Seventy-five-year-old Kiymet Dogan is described as an angel, who was a mother to the motherless.
The Turkish immigrant moved her five children to Paramus, New Jersey, in 1985, where Kiymet took dozens of neighborhood kids under her wing.
She was soft-spoken, helpful and always put others before herself. Though she never raised her voice, Dogan’s daughter Lisa says she ruled with kindness.
Kiymet woke up every day at 5 a.m. and loved to take long walks around town before heading into work at Rivervale Pharmaceutical Company.
She also had a mischievous side and would often squirrel away her extra money and jewelry that she would later sneak to her kids and grandkids.
She had a big heart, a huge smile and a knack for numbers, but mostly Dogan had a heart of gold.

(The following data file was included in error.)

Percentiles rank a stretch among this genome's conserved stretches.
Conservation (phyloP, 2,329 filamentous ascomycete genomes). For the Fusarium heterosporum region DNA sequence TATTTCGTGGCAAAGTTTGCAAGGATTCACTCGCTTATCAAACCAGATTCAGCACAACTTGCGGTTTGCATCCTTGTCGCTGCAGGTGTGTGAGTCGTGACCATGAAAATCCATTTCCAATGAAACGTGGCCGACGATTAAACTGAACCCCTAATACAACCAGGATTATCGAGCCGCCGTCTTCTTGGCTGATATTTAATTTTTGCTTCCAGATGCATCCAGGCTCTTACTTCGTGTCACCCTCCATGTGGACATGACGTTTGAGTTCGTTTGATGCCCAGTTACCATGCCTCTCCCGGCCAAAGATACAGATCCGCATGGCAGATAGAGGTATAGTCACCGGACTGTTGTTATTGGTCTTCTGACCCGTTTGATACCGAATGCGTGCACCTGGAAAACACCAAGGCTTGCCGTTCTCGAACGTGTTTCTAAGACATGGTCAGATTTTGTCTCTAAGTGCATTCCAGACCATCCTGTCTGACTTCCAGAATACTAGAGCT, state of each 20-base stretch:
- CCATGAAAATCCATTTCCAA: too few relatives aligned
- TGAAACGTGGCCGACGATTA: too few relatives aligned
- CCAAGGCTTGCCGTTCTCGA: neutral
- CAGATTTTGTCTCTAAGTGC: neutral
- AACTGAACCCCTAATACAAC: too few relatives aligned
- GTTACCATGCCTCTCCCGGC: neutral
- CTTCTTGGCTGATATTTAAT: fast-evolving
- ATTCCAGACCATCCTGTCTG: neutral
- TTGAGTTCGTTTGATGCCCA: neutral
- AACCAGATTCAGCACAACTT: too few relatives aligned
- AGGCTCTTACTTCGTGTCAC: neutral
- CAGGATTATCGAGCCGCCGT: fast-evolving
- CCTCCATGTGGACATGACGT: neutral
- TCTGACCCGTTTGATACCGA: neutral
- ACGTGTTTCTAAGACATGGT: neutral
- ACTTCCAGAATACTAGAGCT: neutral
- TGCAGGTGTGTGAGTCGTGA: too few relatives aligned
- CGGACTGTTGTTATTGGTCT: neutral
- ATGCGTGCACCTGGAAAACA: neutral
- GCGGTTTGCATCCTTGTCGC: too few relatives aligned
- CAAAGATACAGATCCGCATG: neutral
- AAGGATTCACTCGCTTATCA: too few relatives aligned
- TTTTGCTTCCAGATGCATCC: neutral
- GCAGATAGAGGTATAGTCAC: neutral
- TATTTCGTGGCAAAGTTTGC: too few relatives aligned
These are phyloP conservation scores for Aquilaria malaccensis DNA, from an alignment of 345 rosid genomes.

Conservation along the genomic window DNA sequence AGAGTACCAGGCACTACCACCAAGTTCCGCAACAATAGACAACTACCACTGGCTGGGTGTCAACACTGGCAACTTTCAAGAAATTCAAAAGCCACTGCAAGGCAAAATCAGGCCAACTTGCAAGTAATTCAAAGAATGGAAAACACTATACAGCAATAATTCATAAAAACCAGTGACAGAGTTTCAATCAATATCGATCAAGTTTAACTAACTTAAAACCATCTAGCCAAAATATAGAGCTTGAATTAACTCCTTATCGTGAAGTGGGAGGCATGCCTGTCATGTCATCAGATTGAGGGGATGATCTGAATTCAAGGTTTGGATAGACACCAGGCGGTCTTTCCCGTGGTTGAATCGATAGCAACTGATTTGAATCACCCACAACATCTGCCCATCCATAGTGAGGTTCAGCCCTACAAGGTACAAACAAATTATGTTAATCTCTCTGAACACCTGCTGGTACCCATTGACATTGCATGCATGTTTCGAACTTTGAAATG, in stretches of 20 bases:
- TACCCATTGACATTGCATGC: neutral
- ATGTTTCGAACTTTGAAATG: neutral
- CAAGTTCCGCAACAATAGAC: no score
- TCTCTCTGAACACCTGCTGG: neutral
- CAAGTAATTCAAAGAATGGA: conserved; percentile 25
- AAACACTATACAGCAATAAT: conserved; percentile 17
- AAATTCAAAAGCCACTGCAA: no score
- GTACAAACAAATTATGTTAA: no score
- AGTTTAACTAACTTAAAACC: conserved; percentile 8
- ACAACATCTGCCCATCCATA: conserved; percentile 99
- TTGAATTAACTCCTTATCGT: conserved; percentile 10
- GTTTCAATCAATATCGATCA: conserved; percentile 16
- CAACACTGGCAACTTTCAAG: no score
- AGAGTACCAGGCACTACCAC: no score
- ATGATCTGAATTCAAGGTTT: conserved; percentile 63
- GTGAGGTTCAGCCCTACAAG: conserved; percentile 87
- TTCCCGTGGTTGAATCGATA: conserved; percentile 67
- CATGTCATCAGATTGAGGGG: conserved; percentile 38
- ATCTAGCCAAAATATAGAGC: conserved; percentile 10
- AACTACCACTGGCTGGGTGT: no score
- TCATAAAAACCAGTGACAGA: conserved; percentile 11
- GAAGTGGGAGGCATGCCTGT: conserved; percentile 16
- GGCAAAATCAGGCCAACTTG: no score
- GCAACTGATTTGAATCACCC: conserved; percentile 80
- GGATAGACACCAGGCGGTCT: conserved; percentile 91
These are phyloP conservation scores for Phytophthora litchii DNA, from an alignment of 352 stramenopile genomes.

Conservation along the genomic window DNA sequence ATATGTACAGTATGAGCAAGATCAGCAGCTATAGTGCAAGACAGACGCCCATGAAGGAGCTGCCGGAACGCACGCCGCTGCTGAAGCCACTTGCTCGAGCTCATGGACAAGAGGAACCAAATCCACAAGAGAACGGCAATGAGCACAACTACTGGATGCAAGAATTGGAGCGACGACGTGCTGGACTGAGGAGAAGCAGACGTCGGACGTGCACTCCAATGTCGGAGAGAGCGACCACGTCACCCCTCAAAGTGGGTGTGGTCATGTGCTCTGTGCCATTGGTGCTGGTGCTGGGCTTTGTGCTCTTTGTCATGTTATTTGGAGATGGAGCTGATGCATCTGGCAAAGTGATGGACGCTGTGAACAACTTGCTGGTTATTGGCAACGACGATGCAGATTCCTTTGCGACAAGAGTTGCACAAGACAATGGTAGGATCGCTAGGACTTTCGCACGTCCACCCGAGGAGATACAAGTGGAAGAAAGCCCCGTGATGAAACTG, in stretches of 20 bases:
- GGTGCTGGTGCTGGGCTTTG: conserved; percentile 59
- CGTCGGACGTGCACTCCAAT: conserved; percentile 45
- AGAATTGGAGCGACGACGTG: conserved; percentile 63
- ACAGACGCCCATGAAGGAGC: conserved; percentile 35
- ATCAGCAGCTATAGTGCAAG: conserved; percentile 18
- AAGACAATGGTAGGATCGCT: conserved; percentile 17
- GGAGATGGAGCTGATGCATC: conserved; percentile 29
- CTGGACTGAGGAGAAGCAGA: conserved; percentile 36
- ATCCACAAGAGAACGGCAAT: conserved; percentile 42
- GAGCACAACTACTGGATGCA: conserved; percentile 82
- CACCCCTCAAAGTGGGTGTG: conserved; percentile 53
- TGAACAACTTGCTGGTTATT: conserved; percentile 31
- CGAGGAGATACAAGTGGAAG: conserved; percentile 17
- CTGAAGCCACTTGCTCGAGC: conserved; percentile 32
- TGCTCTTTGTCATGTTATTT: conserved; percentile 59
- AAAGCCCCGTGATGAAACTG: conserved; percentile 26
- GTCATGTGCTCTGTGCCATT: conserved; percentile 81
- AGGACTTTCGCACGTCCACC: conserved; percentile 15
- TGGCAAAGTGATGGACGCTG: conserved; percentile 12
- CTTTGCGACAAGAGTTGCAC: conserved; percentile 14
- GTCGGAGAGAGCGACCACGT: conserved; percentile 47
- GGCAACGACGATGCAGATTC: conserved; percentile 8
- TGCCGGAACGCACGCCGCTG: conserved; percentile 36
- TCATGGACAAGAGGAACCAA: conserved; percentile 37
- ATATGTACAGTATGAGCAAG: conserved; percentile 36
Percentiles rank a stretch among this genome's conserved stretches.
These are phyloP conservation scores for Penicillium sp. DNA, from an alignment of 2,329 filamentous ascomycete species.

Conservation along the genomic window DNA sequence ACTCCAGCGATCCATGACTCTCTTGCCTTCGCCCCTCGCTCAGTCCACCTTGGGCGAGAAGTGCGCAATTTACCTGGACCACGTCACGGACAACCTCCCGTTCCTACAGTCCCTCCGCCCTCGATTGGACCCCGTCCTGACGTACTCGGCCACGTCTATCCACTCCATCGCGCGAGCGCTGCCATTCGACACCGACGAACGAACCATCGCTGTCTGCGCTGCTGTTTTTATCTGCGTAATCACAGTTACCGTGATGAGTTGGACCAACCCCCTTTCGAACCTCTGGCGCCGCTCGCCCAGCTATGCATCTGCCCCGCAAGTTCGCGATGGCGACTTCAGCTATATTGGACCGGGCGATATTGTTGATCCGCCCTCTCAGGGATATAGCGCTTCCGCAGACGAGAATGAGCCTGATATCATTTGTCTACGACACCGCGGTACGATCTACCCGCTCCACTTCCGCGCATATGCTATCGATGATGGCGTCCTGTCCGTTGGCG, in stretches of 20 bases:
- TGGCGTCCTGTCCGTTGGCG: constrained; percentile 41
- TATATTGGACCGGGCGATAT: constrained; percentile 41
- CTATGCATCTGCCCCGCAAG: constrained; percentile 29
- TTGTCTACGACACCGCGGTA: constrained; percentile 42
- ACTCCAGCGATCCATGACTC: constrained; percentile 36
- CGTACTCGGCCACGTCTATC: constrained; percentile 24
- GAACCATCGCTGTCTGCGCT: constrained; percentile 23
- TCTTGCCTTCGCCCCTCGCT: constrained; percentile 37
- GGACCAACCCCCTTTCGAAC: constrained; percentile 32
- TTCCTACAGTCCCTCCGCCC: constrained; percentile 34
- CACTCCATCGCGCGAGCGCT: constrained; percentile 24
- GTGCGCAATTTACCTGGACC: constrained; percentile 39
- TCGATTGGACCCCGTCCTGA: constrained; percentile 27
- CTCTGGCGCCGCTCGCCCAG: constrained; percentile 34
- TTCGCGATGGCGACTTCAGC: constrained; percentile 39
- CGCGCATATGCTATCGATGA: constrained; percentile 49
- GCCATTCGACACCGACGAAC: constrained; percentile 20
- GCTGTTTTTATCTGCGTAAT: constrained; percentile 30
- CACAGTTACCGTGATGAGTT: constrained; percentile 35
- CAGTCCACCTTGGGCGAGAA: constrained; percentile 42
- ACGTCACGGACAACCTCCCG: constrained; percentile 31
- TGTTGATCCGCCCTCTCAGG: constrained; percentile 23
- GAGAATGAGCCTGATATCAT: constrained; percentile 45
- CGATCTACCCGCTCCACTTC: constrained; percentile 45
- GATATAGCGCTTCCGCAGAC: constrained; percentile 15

Dogan got sick on March 22 and battled COVID-19 for nearly two months before passing away on May 14.
Seventy-eight-year-old Eduardo Ochoa was known for his strong, steady presence and was often called the anchor of his family.
Ochoa immigrated to the U.S. from Ecuador in 1964, settling in Elmhurst, Queens, where he and his wife raised three daughters.
Eduardo loved to ride bikes, play soccer and often took his daughters to watch the planes fly over LaGuardia and JFK airports.
He made a mean ceviche and legendary sangria. He was a master jeweler and famous for crafting heirlooms from raw nuggets of gold.
Eduardo’s favorite saying was “don’t worry about it” as he always assumed the best in people and expected the best out of life. He never lost his cool, was up for anything and always abided by his strong Catholic beliefs, especially the Golden Rule.
Eduardo got sick at the end of March and died at home on April 8.
Ochoa and Dogan were two heads of their families whose deaths leave behind gaping holes.